Dirty Big Secret
Many moms (and dad’s) in the world are stressed. They are facing mild to major challenges with little or no relief in site.
Those conscious people who invited conception are often left unprepared when their precious newborn arrives. Unexpected challenges, such as colic,, illness, or a spectrum diagnosis adds tremendous uncertainty to first time parents and can leave seasoned parents with anxiety. With little time or resources to nourish the self, even the most loving and conscious of parents can turn to negative coping mechanisms.
I’ve experienced myself and often heard moms say in the most bewildered tones, “I can’t believe I started smoking again” or “Gosh, I know I shouldn’t be drinking this much but the stress just gets to me.”
If you are reading this and can’t relate, you may be surprised or even shocked that some Spiritually oriented parents who appear to be the most balanced are carrying around big secrets. Deficient 2nd chakras, (chakras are energy centers located in our body that correspond with our endocrine system, the second chakra governs sexuality, finances, and addictions) can look like this in the extreme: over or under eating, binge spending sprees, overspending, alcohol abuse, tobacco or recreational drug use.
Add to that any one of the other common stressors such as a spouse that works crazy hours or single parenting – and suddenly a relatively strong and resourceful parent can be catapulted into the land of extremes.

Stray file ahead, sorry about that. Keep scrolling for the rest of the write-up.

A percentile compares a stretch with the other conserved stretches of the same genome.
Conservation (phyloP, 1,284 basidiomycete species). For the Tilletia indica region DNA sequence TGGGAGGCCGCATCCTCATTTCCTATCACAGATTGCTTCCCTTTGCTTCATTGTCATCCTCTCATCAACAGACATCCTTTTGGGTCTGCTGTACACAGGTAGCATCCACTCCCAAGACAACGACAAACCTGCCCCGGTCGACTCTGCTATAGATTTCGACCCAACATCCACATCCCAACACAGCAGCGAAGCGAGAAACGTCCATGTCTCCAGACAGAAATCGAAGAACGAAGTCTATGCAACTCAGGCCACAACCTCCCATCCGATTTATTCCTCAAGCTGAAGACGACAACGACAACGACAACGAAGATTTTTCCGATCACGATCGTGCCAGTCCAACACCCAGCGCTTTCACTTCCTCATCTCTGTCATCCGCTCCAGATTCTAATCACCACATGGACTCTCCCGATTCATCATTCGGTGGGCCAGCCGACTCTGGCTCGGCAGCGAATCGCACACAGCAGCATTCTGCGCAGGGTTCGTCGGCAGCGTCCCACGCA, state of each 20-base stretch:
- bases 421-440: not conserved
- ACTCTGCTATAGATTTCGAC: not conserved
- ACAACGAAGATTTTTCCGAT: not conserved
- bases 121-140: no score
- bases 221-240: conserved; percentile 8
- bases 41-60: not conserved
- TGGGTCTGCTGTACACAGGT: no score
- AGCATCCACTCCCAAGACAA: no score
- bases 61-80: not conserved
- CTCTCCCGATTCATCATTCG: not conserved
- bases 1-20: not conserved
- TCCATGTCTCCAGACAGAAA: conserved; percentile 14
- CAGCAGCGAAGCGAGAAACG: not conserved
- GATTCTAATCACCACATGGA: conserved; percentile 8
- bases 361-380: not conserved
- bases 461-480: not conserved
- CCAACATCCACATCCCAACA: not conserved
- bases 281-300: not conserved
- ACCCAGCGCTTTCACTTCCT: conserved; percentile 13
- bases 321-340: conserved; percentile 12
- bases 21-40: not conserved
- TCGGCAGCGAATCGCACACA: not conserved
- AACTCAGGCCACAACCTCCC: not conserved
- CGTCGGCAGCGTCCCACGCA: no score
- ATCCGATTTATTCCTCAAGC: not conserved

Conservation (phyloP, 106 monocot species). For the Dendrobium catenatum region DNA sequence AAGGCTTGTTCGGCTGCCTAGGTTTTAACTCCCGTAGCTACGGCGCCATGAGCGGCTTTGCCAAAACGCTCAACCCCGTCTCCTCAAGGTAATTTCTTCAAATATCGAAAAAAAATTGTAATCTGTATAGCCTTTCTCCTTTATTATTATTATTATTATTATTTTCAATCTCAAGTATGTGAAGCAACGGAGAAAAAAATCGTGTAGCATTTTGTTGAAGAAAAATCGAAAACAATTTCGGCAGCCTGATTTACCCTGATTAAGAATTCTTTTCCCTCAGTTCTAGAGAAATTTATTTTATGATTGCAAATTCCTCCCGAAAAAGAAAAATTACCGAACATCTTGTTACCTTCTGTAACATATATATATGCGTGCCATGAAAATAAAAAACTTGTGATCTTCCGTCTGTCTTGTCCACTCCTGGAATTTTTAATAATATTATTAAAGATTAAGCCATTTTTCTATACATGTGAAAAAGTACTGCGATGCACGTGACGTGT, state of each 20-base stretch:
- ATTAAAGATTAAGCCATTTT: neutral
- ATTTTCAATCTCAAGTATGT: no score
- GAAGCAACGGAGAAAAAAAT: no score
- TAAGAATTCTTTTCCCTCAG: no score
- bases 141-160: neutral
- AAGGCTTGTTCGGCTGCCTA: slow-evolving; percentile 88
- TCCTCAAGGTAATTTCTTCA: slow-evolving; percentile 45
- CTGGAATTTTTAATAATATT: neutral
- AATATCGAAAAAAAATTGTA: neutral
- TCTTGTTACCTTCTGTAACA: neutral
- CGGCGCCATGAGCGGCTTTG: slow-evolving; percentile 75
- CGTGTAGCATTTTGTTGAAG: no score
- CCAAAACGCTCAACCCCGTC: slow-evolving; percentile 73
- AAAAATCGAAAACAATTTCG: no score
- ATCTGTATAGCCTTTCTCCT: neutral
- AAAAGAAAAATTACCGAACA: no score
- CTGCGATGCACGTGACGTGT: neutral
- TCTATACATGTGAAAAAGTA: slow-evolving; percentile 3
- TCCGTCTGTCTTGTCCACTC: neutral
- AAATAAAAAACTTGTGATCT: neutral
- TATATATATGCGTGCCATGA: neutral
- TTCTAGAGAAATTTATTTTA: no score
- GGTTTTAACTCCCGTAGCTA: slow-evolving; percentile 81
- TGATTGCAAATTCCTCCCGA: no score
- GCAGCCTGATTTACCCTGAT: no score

Many of the times these well hidden secrets won’t make it to a therapists office or a 12 step program. After all, it’s just temporary and by the way who has the emotional/mental and physical resources to truly deal with themselves while caring for a young child or children 24/7?
I am not an advocate of going a tough road alone, however the accompanying shame and embarrassment of suffering under a 2nd chakra dysfunction often leaves people feeling like they don’t want to open up to their group of parenting friends.
What can a parent do?
1. Soft Kindness
Be gentle with yourself. Beating yourself up generally does not lead to lasting positive change, it simply vaults a person back into the cycle of escapism.
Aim for transparency with YOURSELF. When you can look at yourself in the mirror honestly and say “I am doing my best”, you are making room for your best self to show up.
A classic hypnotherapy technique is replacement. Whatever you seek to change or eliminate needs a new identification. If it’s your nightly glass of wine that takes 10 minutes to drink, commit to breathing for 10 minutes instead.
4. Communicate Honestly.
With a journal, your spouse, or an accountability buddy, set a goal for yourself to slowly transform your coping mechanism into a chosen replacement. It may be a yoga, meditation, or writing practice, exercise routine, ect.
If you have not been able to consistently stay on a new path that is health focused and heart centered for a minimum of two weeks, give yourself permission, judgement free, to contact a professional for help.
We are all on unique journeys. Often the parenting and healing journey are intertwined. As conscious parents we made a vow long before our children arrived to show up and do our best. Our children made the same vow. So now, with these precious beings before us, let’s decree together to do our work and love ourselves and one another through the process.
ABOUT THE AUTHOR:
Tai is a Mom to two, a healer and change facilitator. She is a certified hypnotherapist with specialities in Smoking Cessation, Post Traumatic Stress Syndrome, Sports, and ADD. She is a Master Usui and Kundalini Reiki Teacher, A Certified Kids Yoga Teacher and she is Certified to teach Level II Pranayam Breath Techniques.
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